Thanks to Sarah and others for pushing me to say that clearly. I think I might finally have it!
In any event, the purpose of that paragraph is to show that we distinguish between the two questions, about justifying aims and distribution. It isn’t really necessary, as the rest of the article makes the same point. It aims to show that the excuses commonly recognized in the law cannot all be derived from the utilitarian answer to the question about the general justifying aim of punishment. Assuming that the utilitarian answer to the question about the general justifying aim of punishment is basically correct, that must mean that we are asking a different question about punishment when we ask whether someone has an excuse. In other words, the rest of the article implicitly makes the point that we distinguish between the two questions Hart identifies. So he didn’t really need the confusing paragraph on page 12.
The bulk of the article is taken up with a discussion of justifications, excuses, and mitigating factors. These are all reasons recognized in the law for not punishing those who have done things that are normally punished.
Hart thinks that justifications can be derived from the general justifying aim of punishment. Self-defense is a justification for an action that would normally be a crime. The idea is that we don’t punish someone who has a justification because the justification shows that the action in question serves the overarching aim of the law. Killing in self-defense, for example, serves the aim of safety which is, arguably, the purpose of the law.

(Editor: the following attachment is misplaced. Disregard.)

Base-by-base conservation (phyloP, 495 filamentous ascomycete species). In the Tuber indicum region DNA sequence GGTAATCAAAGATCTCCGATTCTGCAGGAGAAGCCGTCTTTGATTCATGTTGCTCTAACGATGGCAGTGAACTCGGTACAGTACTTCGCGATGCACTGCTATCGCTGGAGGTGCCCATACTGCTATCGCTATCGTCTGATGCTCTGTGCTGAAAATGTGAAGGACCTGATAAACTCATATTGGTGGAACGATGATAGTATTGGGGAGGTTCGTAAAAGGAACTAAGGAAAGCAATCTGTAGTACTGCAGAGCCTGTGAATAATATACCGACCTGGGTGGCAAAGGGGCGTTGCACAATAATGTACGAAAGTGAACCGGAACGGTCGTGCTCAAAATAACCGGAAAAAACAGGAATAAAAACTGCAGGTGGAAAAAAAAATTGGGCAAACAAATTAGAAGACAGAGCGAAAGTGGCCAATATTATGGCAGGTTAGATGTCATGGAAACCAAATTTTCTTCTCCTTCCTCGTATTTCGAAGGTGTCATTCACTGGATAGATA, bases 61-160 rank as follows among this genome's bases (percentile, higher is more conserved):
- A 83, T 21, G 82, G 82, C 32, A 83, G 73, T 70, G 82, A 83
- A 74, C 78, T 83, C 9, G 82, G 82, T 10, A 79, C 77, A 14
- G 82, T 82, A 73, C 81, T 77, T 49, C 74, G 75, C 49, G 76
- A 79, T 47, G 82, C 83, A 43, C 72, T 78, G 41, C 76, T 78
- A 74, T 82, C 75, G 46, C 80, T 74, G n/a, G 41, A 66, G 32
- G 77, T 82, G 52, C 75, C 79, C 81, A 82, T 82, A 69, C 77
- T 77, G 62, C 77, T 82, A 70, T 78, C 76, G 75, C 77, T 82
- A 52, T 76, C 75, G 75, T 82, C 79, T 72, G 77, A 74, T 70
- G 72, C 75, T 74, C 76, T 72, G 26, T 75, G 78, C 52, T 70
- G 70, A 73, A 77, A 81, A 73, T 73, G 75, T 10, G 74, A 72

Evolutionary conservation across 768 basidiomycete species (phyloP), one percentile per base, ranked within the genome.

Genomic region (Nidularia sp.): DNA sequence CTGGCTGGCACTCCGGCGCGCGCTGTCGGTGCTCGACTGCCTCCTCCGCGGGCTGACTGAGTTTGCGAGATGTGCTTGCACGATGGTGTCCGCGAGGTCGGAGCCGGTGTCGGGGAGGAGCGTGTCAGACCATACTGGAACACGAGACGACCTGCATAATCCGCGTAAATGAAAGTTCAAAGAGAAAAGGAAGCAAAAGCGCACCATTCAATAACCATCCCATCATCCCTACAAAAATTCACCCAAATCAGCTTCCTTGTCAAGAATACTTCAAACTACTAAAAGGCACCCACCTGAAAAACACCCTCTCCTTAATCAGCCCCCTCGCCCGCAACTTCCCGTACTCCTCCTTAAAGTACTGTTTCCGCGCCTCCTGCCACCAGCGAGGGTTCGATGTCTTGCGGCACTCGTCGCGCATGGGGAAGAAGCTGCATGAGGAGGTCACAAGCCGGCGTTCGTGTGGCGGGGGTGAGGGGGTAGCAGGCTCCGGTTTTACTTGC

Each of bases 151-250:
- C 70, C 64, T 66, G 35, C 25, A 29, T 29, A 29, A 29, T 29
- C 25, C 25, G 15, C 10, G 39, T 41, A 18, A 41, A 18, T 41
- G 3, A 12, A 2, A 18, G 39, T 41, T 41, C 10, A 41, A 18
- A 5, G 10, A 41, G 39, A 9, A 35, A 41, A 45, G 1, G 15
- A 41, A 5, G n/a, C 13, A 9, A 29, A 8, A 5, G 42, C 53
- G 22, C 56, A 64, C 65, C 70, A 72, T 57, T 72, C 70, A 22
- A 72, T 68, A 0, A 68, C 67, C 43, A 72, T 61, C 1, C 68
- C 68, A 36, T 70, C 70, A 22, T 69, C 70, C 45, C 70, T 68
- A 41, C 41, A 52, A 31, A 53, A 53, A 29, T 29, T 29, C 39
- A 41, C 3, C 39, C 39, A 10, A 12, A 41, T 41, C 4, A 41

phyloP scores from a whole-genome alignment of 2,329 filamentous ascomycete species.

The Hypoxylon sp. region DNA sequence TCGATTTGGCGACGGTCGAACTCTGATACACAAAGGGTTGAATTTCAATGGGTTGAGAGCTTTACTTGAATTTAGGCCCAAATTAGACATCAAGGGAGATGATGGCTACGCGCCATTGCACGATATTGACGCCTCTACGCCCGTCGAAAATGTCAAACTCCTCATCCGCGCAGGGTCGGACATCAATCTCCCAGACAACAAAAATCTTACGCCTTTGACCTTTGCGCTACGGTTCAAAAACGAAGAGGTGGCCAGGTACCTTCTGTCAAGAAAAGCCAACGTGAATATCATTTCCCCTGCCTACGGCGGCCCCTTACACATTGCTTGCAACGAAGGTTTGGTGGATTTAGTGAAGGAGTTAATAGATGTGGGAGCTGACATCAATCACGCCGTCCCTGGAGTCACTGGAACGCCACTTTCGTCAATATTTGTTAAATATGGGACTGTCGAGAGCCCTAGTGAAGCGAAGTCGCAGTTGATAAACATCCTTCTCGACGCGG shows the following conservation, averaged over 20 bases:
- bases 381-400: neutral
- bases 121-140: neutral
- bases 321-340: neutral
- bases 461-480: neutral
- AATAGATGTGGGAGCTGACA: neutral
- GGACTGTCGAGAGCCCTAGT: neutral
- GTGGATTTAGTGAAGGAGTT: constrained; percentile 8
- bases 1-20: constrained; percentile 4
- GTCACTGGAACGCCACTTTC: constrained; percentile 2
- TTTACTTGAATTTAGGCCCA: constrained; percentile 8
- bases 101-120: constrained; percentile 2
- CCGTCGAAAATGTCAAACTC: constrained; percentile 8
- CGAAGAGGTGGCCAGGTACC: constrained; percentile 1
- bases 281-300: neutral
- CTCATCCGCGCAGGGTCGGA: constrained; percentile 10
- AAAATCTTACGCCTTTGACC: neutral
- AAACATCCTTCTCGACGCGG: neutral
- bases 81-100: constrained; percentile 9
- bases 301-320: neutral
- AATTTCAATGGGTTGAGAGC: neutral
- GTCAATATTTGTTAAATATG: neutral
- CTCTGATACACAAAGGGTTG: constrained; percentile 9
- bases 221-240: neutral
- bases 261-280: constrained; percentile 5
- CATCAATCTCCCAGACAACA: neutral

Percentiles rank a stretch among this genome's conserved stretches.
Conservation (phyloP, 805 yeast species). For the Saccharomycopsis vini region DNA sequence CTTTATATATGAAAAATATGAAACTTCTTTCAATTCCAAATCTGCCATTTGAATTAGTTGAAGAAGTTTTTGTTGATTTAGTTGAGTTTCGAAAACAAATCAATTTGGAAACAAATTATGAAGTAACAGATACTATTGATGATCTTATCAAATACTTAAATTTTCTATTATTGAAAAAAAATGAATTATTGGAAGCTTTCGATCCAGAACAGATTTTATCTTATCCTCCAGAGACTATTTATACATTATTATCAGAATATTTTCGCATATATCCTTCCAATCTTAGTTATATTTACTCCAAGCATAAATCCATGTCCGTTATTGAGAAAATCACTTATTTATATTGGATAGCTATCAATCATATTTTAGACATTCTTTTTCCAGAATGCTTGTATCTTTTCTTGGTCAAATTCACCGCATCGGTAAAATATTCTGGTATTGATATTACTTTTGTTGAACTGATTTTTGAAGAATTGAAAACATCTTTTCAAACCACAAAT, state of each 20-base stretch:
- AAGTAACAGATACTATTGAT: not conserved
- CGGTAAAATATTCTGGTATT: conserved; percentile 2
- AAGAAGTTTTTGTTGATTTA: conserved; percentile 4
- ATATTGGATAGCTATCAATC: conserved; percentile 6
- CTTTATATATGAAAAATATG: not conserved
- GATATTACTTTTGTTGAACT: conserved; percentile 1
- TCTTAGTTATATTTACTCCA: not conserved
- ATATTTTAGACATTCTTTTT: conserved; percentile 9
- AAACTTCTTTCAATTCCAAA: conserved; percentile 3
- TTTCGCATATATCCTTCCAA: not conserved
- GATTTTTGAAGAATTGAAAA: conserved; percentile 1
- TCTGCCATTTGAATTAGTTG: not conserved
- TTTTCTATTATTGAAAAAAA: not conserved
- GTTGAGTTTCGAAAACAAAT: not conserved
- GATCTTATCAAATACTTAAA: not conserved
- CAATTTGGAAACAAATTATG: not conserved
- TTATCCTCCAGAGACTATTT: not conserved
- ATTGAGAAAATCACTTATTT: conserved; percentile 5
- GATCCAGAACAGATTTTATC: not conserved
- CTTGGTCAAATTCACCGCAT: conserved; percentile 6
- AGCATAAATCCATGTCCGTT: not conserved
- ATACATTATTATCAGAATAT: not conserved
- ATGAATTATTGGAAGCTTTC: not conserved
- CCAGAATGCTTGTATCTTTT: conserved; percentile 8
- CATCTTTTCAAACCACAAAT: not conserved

Excuses, by contrast, cannot be derived from the general justifying aim of the law. Excuses are conditions that show that someone had special difficulty in complying with the law: mental incapacity, say, or ignorance of what one was doing. They are relevant to the distribution of punishment: we excuse those who are mentally incompetent or who act in ignorance, even though what they did was wrong.
Hart said that Bentham’s attempt to give a utilitarian rationale for excuses was a failure: there could be good utilitarian reasons to punish people who are normally excused, such as the mentally incompetent. (Caroline got there first, I should add.) According to Hart, the most that Bentham shows is that it would be pointless to threaten people with punishment who have excuses such as “I was just a child,” “I was insane,” or “it was an accident and so not in my control.” The threat of punishment cannot deter accidents, people who do not understand it, or people who cannot control their behavior. But punishment itself might deter crime anyway: people who are capable of controlling their behavior will be more careful if they know they could not make a case for being excused. Hart concluded that the reason for excuses must be based on principles of justice that have nothing to do with producing good consequences.
Maddie and I came up with a neat slogan to remember this. Hart thinks the general justifying aim of punishment is forward looking: it concerns what good will come from punishment in the future, such as a lower crime rate and greater public safety. By contrast, we settle questions about the distribution of punishment by looking backwards to facts about what happened. For instance, we only punish those who committed a crime. And we excuse those who were not mentally competent at the time the crime was committed.
Hart could have rested content with saying that it is simply unjust to punish people like this. But he went further than that and offered some reasons explaining why this is so and expanding on the value of distributing punishment on retributivist grounds. He claimed that it would only be fair for society to enforce its laws if people have the opportunity to avoid punishment; this is possible only if punishment is limited to voluntary actions by the mentally competent. He also argued that this way of distributing punishment makes sense for societies that place a high value on individual freedom (see Hart 1959, 21–22).